The first game of the Big Ten Tournament features two bottom feeders looking to flip their fortunes.
Less than a month ago, the 12th seeded Nebraska Cornhuskers defeated the 13th seeded Penn State Nittany Lions 82-66. The following game, the Cornhuskers beat Ohio State and established some momentum in the last full month of the season.
The success was short lived. The next four games were all losses, and in blowout fashion. Nebraska’s average margin of defeat during the skid was nearly 21 points.
Penn State hasn’t looked much better. The Nittany Lions finished the regular season on a five game losing streak. While they haven’t been blown out quite as badly as Nebraska, the team has looked disjointed and has lacked sustained effort.
As both teams seek to turnaround their season, the contest should be fierce. The victor is rewarded with a Thursday matchup with Michigan State. Let’s look at three key factors for the game.
The last time Nebraska and Penn State met the Cornhuskers ran wild in the open court. The backcourt speed of Glynn Watson Jr. and Tai Webster frequently took advantage of the Nittany Lions’ lack of focus in transition. Recording four rebounds each, both guards turned boards into quick points by initiating breaks with swift outlets and sliced through defenders.
Penn State head coach Patrick Chambers took notice. Following the embarrassing performance, the Nittany Lions began incorporating a ¾ court press in an attempt to neutralize their opponent’s speed. The press has proven successful thus far, though it has put the spotlight on other Penn State inadequacies.
The matchup to watch will be the blazing speed of Watson Jr. and the Cornhusker backcourt versus Penn State’s ability to set up in their press. While the press can slow down opponents inbounding full court, it cannot impede breaks started from turnovers and long rebounds.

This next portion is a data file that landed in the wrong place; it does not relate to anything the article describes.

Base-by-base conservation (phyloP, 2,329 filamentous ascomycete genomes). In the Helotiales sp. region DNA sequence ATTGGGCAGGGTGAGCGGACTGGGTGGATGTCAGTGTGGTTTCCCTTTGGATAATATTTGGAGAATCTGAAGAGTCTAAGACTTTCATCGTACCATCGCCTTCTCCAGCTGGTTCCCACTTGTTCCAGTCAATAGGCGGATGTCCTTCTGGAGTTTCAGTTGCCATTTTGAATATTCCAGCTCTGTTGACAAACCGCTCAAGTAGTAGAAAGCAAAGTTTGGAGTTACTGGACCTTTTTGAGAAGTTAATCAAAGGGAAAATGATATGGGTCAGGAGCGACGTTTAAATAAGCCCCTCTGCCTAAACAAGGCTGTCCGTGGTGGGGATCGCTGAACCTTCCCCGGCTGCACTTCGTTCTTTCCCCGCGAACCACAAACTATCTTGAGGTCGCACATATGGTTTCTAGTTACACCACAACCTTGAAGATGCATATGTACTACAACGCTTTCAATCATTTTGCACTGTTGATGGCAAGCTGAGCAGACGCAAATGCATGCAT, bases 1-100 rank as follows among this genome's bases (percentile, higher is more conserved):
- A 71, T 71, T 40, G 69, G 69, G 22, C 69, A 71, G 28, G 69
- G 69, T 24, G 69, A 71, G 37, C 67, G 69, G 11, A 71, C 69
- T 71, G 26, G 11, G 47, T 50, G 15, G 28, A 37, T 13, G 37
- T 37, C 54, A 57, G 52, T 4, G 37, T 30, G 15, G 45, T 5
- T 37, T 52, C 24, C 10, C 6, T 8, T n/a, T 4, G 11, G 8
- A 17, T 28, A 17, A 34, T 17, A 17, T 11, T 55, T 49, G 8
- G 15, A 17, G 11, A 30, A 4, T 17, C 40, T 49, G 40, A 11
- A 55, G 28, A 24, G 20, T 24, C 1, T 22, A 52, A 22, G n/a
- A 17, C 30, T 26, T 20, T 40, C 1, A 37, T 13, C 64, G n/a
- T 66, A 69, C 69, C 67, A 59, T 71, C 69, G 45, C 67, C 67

Nebraska’s 6.8 steals a game are good for fourth in the conference. Watson Jr. and Webster average three steals a game between the two of them alone. That may not bode well for the Penn State squad, which ranks in the bottom half of the Big Ten in turnovers at 13.1 a game.
2. Shot Selection
In front of a raucous home crowd in Lincoln, the Cornhuskers were scorching hot from the field against Penn State. Nebraska finished 55.4% from the floor and added 15 points from the line on 20 free throw attempts. Watson Jr. and Jack McVeigh led the efficient assault with 15 points each on a combined 9 of 17 shooting.
For as well as Nebraska shot the ball, Penn State was equally inefficient. The Nittany Lions could only muster a paltry 39.7% field goal percentage. Lamar Stevens shot 5 of 15 from the floor, while Shep Garner and Payton Banks combined to shoot 5-21 overall, including 1-12 from three.
The poor shooting of Garner and Banks is not an isolated incident. In addition to the horrendous performance against the Cornhuskers, the junior forward duo has gone 19-59 from the field over the past three games. If Garner and Banks continue to chuck with unchecked volume, Penn State’s success will hinge on their shooting percentages. Based on the past month, they won’t fare well, especially if Nebraska shoots anywhere near as well as they did in the last matchup.
3. Who will exploit the interior?
Nebraska and Penn State both lack a dominating post presence. In their previous matchup, Nebraska did a tremendous job of exploiting the Nittany Lion’s inside deficiencies. Despite freshman center Jordy Tshimanga averaging just 4.9 points and 4 rebounds a game, he finished with 12 points and 7 rebounds against the Penn State. Tshimanga scored early and often, as the Cornhuskers countered forward Mike Watkins’ athleticism with physicality. Watkins was held to just 8 points and 3 rebounds in the loss to Nebraska.
For Penn State to succeed they will need Mike Watkins to perform well on both ends of the court. The more his activity disappears on the offensive end, the more freedom the Nittany Lions have to shoot unnecessarily from the perimeter. Defensively, there is simply no one else on the roster to protect the rim. While the Penn State wings do a great job of generating turnovers, the defense doesn’t slide over to help as often as they can. The team needs Watkins as a last line of defense.
Penn State’s leading rebounder in the loss to Nebraska was point guard Tony Carr. Overall, Nebraska won the rebounding battle 40 to 29. If Nebraska can do that again they will have no problem picking up the victory.
Nebraska and Penn State should both battle hard to advance in the Big Ten Tournament. For Nebraska, the blueprint to victory is there. If they can recreate their last contest with the Nittany Lions they will advance to Michigan State. For Penn State, it’s gut check time. After a blowout loss to the Cornhuskers less than a month ago, their pride is on the line. If the Nittany Lions can learn from their mistakes, limit poor shots and play aggressively they will move on. Otherwise, they will be sitting at home on Wednesday night.